UK: June 2020 malting barley use the lowest June figure since 1990
In June 2020 UK brewers, maltsters and distillers used 116.9 thousand tonnes of barley, according to AHDBs latest statistics on cereals usage. This is 29% lower than June 2019 and the lowest June figure in our electronic records, which go back to July 1990. These figures highlight the continuing impact of the coronavirus on the industry.
It means that in 2019/20 a total of 1.77 mln tonnes of barley was used by the sector, 6.4% less than 2018/19.
This is very different story to what was expected before the full extent of the coronavirus outbreak became apparent. In February, Human and Industrial (H&I) usage of barley in 2019/20, which also includes a small amount of food usage along with usage by brewers, maltsters and distillers was forecast to rise by 2%.
By May, a drop of 5% in H&I usage compared to 2018/19 was forecast in the AHDB balance sheets, suggesting that at least 117 thousand tonnes of barley demand had been lost due to the pandemic. The June usage figures, depending on food usage of barley, suggest that this figure could be slightly higher still. The end of season estimates will take into account the full season usage and trade data and are typically released in the second half of September.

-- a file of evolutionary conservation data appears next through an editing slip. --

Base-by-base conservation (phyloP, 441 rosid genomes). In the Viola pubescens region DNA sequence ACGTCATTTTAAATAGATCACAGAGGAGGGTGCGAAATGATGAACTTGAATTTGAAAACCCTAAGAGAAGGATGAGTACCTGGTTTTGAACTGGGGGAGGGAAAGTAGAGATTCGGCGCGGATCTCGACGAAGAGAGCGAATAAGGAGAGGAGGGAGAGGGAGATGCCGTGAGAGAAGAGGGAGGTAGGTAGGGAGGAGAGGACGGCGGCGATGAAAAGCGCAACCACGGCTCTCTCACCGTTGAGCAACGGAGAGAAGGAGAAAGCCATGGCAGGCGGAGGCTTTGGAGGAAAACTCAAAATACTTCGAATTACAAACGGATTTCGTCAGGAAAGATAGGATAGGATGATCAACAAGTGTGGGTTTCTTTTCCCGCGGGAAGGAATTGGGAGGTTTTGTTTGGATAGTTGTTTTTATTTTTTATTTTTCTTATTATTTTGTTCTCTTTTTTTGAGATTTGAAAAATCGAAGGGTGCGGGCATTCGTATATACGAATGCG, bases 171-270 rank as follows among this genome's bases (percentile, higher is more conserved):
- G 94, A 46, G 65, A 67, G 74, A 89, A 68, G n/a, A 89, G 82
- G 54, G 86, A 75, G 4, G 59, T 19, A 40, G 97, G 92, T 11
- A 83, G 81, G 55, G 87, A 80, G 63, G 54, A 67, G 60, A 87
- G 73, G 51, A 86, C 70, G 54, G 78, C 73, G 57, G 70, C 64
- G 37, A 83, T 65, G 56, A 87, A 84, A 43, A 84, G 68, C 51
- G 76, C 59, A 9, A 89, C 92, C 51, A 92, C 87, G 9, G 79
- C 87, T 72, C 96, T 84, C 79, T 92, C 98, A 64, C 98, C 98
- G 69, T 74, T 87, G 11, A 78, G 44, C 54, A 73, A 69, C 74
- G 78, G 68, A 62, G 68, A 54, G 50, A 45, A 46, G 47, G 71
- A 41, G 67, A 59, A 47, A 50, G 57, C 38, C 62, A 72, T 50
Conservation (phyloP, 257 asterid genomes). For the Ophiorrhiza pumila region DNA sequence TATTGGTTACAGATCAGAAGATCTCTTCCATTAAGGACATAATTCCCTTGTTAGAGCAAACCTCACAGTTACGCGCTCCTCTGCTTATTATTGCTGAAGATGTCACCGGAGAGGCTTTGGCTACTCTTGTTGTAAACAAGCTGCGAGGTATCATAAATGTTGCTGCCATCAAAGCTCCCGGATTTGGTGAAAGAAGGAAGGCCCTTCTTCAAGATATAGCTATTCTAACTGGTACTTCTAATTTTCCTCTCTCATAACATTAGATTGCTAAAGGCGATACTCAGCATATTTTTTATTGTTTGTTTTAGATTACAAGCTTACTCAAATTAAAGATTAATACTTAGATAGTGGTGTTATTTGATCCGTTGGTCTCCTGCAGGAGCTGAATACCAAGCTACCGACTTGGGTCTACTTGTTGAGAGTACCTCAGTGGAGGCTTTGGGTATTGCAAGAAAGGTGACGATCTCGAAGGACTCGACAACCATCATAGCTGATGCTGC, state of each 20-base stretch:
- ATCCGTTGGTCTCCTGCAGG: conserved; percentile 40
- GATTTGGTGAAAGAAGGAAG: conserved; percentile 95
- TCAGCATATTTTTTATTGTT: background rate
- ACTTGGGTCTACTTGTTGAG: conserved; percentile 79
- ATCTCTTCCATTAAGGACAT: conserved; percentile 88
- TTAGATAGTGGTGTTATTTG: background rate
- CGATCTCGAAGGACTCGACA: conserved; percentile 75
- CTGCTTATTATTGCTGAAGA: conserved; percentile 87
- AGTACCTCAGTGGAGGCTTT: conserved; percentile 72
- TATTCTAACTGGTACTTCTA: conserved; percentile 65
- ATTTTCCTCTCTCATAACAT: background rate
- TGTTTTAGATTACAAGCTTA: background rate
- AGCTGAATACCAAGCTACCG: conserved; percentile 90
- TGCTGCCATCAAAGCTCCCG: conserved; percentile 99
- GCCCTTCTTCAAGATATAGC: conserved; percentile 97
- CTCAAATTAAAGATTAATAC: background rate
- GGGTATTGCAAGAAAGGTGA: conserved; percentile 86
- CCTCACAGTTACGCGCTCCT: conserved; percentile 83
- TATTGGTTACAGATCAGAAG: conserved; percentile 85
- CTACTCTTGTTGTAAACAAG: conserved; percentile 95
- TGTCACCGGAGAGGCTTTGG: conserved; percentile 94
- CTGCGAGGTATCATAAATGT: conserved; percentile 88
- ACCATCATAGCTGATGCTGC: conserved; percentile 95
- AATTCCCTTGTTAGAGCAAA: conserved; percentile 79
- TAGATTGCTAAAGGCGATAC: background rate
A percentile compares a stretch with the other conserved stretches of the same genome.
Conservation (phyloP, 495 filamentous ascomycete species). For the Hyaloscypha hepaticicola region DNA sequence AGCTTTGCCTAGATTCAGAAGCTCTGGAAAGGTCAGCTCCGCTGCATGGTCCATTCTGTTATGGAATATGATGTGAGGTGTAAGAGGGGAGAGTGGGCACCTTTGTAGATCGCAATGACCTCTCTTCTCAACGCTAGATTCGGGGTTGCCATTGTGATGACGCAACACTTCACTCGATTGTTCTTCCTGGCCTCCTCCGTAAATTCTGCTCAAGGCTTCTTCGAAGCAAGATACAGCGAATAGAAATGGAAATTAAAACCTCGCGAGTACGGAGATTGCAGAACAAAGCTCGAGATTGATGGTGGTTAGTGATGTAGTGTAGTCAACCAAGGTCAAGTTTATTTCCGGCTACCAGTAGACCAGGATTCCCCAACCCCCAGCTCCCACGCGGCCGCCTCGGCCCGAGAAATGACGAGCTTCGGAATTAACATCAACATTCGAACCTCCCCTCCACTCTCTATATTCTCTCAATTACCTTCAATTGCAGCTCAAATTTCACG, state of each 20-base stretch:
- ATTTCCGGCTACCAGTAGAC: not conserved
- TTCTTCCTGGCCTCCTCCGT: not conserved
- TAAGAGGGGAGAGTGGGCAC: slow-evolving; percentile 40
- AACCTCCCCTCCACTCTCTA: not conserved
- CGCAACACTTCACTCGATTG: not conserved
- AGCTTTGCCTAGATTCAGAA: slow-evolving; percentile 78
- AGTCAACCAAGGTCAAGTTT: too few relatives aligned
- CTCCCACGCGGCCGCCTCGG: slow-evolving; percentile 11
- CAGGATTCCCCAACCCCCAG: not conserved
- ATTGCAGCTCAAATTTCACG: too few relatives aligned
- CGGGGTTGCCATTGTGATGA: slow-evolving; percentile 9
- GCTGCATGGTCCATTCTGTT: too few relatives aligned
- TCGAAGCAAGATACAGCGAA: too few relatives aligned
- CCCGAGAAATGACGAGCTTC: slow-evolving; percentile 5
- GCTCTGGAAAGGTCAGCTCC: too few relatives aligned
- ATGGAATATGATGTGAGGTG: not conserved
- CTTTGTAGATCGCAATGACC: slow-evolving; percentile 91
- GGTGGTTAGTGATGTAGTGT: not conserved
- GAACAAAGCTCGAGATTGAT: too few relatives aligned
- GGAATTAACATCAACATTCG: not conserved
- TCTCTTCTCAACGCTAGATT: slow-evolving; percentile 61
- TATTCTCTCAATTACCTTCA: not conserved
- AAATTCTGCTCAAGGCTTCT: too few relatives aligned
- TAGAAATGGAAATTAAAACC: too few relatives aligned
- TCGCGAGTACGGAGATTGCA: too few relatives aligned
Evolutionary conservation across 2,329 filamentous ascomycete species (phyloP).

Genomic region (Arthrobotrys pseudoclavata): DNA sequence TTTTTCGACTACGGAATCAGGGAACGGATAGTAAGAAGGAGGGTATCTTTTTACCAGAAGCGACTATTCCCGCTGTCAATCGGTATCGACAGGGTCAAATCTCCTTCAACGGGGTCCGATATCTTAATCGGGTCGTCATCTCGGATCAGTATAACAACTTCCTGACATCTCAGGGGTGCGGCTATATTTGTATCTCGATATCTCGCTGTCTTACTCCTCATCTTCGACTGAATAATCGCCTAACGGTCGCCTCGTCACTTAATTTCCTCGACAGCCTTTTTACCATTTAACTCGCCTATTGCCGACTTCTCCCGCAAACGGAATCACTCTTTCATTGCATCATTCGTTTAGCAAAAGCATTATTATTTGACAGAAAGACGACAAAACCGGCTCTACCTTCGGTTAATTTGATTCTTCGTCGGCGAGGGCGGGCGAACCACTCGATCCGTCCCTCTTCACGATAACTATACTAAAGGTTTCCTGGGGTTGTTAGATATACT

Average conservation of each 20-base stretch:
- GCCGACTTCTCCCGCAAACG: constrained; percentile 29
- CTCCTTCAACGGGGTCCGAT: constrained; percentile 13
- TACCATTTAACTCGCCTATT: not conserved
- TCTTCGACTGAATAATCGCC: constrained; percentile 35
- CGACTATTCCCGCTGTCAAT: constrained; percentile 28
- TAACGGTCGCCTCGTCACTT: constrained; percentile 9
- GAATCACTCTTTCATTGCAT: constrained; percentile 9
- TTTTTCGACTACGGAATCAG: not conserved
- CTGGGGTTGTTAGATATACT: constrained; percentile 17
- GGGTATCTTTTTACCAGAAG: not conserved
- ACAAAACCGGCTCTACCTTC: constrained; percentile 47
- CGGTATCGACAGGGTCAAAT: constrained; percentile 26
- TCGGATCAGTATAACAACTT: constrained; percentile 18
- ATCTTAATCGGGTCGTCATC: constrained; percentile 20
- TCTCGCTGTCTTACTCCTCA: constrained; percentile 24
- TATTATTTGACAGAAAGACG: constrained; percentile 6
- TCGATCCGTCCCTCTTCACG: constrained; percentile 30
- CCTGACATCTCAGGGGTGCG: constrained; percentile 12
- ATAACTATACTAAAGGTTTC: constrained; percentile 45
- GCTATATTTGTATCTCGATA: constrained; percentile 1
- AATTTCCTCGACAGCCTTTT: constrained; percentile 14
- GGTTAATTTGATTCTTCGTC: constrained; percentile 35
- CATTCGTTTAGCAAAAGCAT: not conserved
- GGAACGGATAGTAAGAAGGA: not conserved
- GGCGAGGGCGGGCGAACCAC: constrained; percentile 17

Pubs and restaurants were able to re-open in England from 4 July, with indoor service in Scotland from 15 July and in Wales this week. However, its far from business as usual with consumer confidence impacted and social distancing measures reducing capacity.
Furthermore, the road maps for the different countries of the UK suggest that business as usual seems unlikely for some time yet. Equally, local lockdowns could provide additional challenges. As such, its reasonable to assume that malting demand for barley will remain under pressure compared to pre-coronavirus levels in 2020/21.
These factors compound what could already be a challenging season ahead for barley. The large barley area planted for 2020, and an estimated sizeable carry out from this season (with many processors demands shored up to some degree with their 2019 purchases), looks set to keep supplies high.
Meanwhile, the possible tariffs UK barley exports face into the EU after 1 January (unless a trade deal is agreed) could shift export patterns. There will also be tougher competition for feed demand due to the global availability of maize, coupled with the zero import tariffs placed on maize post 1 January from the UK government. Together, these could all pressure barley prices for some time to come.
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